What rhymes with "corporate salami"? The New Yorker considers what the $200 million left to Poetry magazine by Ruth Lilly could end up doing for the magazine -- and the art itself. Writer Dana Goodyear focuses on new Poetry Foundation president John Barr, a former Wall Street exec, who controversially gave a speech that claimed that poetry is largely written only for other poets, that MFA programs have merely helped create "a poetry that is neither robust, resonant, nor ... entertaining," and that poets need to get out and engage the world more, à la Hemingway. Among other efforts, the foundation has funded a $1 million a year Web site, and helped fund a direct-mail program that has boosted circulation from 10,000 to 30,000 for the magazine, which now pays $10 a word for selected poems, instead of just $2. But Barr's critics think he's a capitalist blowhard; the Baffler likens him to "Karl Rove's battle-tested blend of unapologetic economic elitism and reactionary cultural populism." The New Yorker also treats us to a selection of Barr's hilarious poetry from his latest book, "Grace: An Epic Poem," in which a Caribbean gardener describes how his boss lady found her husband in bed with another woman:

De gentleman, he produce his produce
like a corporate salami, and she hers,
like a surgery scar still angry red wid healing.
Den he settle his equipment in de lady's outback
an' he spud de well

Now that's entertainment! (New Yorker, print only)


The Wolff who cried "Wolff!" The cover of the March issue of Vanity Fair promises to answer "What really went down between Judith Regan and Rupert Murdoch?" But Michael Wolff's story is generally a rehash of what we already know, notable only for what Wolff tells us about his favored subject: Michael Wolff. Some selections:

"Judith (she used to be Judy but grander later) and I went to college together. We were great friends for 25 years before -- as with so many other people in her life -- having a falling-out."

"Judith's college boyfriend was my best friend ... My friend's father -- Jewish and a lawyer -- didn't like Judith very much, and she didn't like him. There were a lot of class issues and nuances here, which came out in running commentary -- profane angry scurrilous -- about the rich, the Jews, and lawyers, delivered to me from pay phones around the city. I confess I found it entertaining."

"On several occasions, we almost got involved. Aside from her being with my best friend, I sensed, even then, that it was not a good idea to be on the descriptive end of her running commentary."

"Years later, she told The Washington Post that I was gay, that I had a thing for her college boyfriend."

"HarperCollins is my book publisher; for years, I've been sharing Judith stories with people there."

"Once she had the very unlikely idea that I should ghostwrite Howard Stern's book. 'You'll sit next to Howard by his pool on Long Island and write while he talks,' she instructed, which is when I begged off."

"'What's my secret?' she once snarled at me. 'I'll tell you my secret. I never let them come!'"

Incidentally, Regan told the Post in 2001 that she hadn't had a personal conversation with Wolff in 30 years. ("The Trouble With Judith," Vanity Fair)

Buzz Index

; )

"Nation's Joggers Sick of Finding Dead Bodies" (The Onion)


A new Fire: The band's new album, "Neon Bible," won't come out until March, but the New Yorker's Sasha Frere-Jones weighs in this week on the Montreal indie rock group Arcade Fire, saying "there is little about the Montreal band Arcade Fire that is not big." With seven core members and the 300,000 copies their first album sold, the band manages to be big and little at the same time: "Arcade Fire songs aim, without apology or irony, for grandeur, and, more often than not, they achieve it. But the voices at the heart of the band sound as though they were coming from the congregation, not the pulpit." The new record is filled with "visions of dropping bombs and being chased," but somehow that doesn't make the band "sound any less optimistic." Frere-Jones notes, too, how the group has shrewdly applied the indie business model: "The band's members own a studio outside Montreal -- a deconsecrated church, appropriately -- and hold the rights to their master recordings; they release their music by making licensing deals with labels." ("Big Time," the New Yorker)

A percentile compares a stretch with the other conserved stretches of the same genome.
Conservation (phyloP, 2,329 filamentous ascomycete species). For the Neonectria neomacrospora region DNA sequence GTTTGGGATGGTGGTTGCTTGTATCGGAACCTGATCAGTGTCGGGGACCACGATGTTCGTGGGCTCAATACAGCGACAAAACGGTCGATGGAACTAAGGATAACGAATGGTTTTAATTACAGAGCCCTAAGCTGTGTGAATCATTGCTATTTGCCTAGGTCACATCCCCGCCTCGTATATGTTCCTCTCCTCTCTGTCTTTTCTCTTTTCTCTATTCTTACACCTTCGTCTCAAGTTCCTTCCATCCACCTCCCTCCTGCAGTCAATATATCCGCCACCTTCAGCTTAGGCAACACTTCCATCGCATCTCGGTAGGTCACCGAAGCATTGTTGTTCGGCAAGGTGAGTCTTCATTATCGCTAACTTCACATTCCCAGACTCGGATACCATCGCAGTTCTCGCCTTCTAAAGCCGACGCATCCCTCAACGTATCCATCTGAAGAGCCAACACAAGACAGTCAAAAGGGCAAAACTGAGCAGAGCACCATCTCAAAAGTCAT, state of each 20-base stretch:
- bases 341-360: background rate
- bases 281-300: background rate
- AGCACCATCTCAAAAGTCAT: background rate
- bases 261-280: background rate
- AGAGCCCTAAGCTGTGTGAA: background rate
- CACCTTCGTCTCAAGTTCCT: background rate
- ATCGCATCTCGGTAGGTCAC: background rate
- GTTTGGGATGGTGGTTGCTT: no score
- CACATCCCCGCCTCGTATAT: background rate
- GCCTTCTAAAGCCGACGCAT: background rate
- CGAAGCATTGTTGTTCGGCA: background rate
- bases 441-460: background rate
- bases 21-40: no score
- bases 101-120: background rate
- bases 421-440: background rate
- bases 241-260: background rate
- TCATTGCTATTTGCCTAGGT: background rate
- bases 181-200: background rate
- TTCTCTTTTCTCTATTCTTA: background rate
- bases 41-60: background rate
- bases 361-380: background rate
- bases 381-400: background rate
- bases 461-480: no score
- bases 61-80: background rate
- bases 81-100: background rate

"It's impossible not to identify to some small degree with the protagonist, so the book is going to be offensive to a lot of Jews."

-- Norman Mailer on his new novel, "The Castle in the Forest," in which Hitler is the main character. (London Observer via Page Six)


The weekend box office:

Movie: Weekend total: Per-theater average:
1. "Norbit" $33.7 million $10,800
2. "Hannibal Rising" $13.3 million $4,400
3. "Because I Said So" $9 million $3,600
4. "The Messengers" $7.2 million $3,300
5. "Night at the Museum" $5.7 million $2,100

(Rotten Tomatoes)

Turn On

Get your fill of Jack Bauer with a special two-hour installment of "24" (Fox, 8 p.m. EST) on Monday night, while USA presents "The Westminster Kennel Dog Club Show" (8 p.m. EST) and a new "American Experience" (PBS, check local listings) looks at New Orleans.


The View (ABC, 11 a.m. EST) Eva Longoria, Mario Cantone
Ellen (Syndicated, check local listings) Queen Latifah, Jennifer Hudson, Nelly Furtado
Oprah (Syndicated, check local listings) Amazing kids
Larry King (CNN, 9 p.m. EST) Judge Judy
Jon Stewart (Comedy Central, 11 p.m. EST) Jeffrey Rosen
Stephen Colbert (Comedy Central, 11:30 p.m. EST) Michael Oppenheimer
David Letterman (CBS, 11:30 p.m. EST) Drew Barrymore, Rickie Lee Jones, Kevin Johnson with Clyde & Matilda
Jay Leno (NBC, 11:35 p.m. EST) Nicolas Cage, D.J. Sampson & Sam Ballerini, the Fray
Jimmy Kimmel (ABC, 12:05 a.m. EST) Maggie Gyllenhaal, Tom O'Dell, Matisyahu (repeat)
Conan O'Brien (NBC, 12:35 a.m. EST) Martin Lawrence, Hayden Panettiere, Hinder
Craig Ferguson (CBS, 12:35 a.m. EST) Peter O'Toole, Dierks Bentley & the Grascals

Almost Famous

Larissa writes: "Everyone has told me (and my brother -- in the white shirt) for ages that he looks just like Leonardo DiCaprio. Actually, it's really uncanny." (From her Flickr photostream)

Got a friend who looks like a tall Woody Allen? People always saying you look like a chubby Cillian Murphy? We want to see it! Just make sure you have permission -- then send your Almost Famous moment to the Fix.

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By Scott Lamb